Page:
The locavore movement keeps growing. In the last few years, the small local farmer has reemerged as friend, hero, and businessman...actually it's more often a businesswoman. The smaller local farmer new shine has brought with them the other businesses. Seed savers and restauranteurs and brewers are integrating the market. And of course, the local slaughterhouse and butcher.
The last time I ate a fast food burger was the same day I watched Supersize Me. It was shocking. I don't think I was ever a fast food kid...well...I did work at Wendy's in high school. But I wasn't one of those every chance I get I'll eat a 99 cent burger types. Then when I read Fast Food Nation, I felt vindicated. And curious. Like a lot of people I know now, I started asking the question, "Where's my food come from?" I read Peter Singer, Michael Pollan, Barbara Kingsolver, Francis Moore Lappe, and some others.
The industrial meat system terrified me. I read a piece, "Farmacology" in Johns Hopkins Magazine regarding the massive antibiotic inputs into chickens in industrial chicken, pig, and cattle farms called concentrated animal feeding operations (CAFOs). Johns Hopkins researchers were finding that "nontherapeutic use of antimicrobials is building dangerous genetic reservoirs of resistance. If they are right, industrial agriculture is fostering and dispersing drug-resistant bacteria that impair medicine's ability to protect the public from them." It's an arms race. Eventually, we could lose. Rolling Stone's Jeff Tietz wrote a similarly alarming story on pig production (excerpts here) featuring the goriest details about manure lagoons and piles of dead pigs. And last month Johns Hopkins University Bloomberg School of Public Health and Arizona State University researchers found evidence suggesting that previously banned antibiotics for poultry production are still being used by the poultry industry.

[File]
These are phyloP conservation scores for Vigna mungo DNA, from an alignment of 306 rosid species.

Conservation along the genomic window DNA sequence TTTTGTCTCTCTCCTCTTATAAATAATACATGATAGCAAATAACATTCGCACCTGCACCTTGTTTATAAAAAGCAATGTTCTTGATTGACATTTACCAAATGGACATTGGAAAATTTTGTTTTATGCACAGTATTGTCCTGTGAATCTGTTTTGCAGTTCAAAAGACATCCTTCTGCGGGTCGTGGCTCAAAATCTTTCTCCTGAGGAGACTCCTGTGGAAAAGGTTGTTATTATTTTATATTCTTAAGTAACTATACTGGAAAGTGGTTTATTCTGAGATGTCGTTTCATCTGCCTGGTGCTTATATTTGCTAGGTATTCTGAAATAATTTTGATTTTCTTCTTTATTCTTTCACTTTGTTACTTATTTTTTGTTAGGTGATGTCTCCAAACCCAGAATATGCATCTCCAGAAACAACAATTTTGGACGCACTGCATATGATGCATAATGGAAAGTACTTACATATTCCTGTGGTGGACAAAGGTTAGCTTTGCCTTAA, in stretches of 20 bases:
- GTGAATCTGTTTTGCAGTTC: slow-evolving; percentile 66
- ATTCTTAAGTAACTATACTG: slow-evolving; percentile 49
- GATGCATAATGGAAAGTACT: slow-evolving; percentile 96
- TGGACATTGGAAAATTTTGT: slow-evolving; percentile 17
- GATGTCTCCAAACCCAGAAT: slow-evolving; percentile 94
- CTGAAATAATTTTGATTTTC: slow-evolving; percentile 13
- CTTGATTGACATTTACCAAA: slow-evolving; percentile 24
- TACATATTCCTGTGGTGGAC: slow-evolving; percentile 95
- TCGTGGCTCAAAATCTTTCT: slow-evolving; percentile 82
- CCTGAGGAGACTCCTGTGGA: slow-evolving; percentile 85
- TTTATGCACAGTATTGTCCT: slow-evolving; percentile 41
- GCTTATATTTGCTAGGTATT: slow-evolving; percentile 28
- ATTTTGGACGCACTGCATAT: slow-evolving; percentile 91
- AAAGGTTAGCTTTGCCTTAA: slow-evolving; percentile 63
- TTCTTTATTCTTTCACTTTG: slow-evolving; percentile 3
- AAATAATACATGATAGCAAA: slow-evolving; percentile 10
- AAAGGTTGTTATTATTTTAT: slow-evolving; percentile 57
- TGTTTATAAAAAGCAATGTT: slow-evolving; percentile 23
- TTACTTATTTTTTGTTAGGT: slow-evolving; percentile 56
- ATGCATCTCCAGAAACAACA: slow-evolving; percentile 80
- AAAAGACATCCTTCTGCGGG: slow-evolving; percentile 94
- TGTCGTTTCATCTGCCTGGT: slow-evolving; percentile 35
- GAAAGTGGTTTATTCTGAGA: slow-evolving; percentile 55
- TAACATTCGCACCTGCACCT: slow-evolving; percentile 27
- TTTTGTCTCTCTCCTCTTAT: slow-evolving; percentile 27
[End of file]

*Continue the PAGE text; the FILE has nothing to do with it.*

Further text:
I've said nothing about the violence incurred on the animals across their whole lives. There are frequent reports of worker mistreatment and higher levels of drug and alcohol problems among such workers. And the enormous effluent waste CAFOs create lead to pollution on a scale unimaginable a century ago such that play into the expanding dead zones in our bays and gulfs.
So if you want to be a responsible omnivore, what can you do? Maybe we go back to that small farmer and that local butcher.
On Friday afternoon at 4:30 we will talk to the people starting Rising Spring Meat Company, a slaughterhouse and butcher shop in Spring Mills, Pennsylvania. They bill themselves as "your connection to a farming community that is dedicated to producing quality livestock and meat" including cows, pigs, sheep and goats expertly butchered to cuts of beef, pork, mutton and chevon.
So we'll be asking them about these things. How are they different from the big boys? Can I trace some mutton from the farm through the plant with any confidence the animal led a sheeply life? Will I get a good-tasting slice? Is money staying in our area?
Listen in on Friday from 4-5 pm. Call in (814) 865-9577 with questions and comments. You can also join us on Facebook and Twitter as well.